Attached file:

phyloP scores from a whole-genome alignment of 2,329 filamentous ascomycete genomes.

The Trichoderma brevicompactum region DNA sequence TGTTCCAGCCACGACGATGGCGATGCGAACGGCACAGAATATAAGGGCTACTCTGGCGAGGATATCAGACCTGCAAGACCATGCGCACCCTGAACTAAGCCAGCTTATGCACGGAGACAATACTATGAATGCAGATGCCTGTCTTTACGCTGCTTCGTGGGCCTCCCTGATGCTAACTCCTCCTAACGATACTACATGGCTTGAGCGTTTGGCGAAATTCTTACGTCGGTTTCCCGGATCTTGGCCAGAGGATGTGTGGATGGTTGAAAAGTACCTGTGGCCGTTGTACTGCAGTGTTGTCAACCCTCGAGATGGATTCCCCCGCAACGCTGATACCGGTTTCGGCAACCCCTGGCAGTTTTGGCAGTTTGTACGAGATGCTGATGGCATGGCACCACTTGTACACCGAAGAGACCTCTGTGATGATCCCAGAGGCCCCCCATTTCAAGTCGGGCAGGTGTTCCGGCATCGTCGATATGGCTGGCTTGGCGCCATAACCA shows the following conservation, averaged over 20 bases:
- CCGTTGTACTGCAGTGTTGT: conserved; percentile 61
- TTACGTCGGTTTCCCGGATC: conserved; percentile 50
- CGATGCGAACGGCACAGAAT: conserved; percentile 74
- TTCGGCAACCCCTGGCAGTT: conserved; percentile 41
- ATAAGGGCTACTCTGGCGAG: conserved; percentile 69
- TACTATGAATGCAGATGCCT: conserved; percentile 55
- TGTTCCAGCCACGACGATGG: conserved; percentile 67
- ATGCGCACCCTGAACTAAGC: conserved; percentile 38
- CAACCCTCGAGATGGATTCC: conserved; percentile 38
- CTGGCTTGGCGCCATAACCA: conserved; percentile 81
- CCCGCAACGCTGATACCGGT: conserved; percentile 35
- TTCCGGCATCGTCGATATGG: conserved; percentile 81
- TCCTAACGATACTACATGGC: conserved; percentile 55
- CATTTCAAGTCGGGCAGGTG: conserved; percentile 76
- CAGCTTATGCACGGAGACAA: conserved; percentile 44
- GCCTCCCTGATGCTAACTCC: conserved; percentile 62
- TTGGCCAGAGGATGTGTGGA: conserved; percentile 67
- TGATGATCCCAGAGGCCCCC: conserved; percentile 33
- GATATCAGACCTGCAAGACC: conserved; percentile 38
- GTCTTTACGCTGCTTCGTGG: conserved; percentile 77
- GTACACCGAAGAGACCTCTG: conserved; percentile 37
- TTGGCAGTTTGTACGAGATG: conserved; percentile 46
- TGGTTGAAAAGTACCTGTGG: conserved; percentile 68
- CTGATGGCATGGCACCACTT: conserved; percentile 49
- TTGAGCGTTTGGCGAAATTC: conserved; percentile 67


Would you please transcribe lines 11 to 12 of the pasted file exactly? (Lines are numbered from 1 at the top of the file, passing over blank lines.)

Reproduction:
- CAACCCTCGAGATGGATTCC: conserved; percentile 38
- CTGGCTTGGCGCCATAACCA: conserved; percentile 81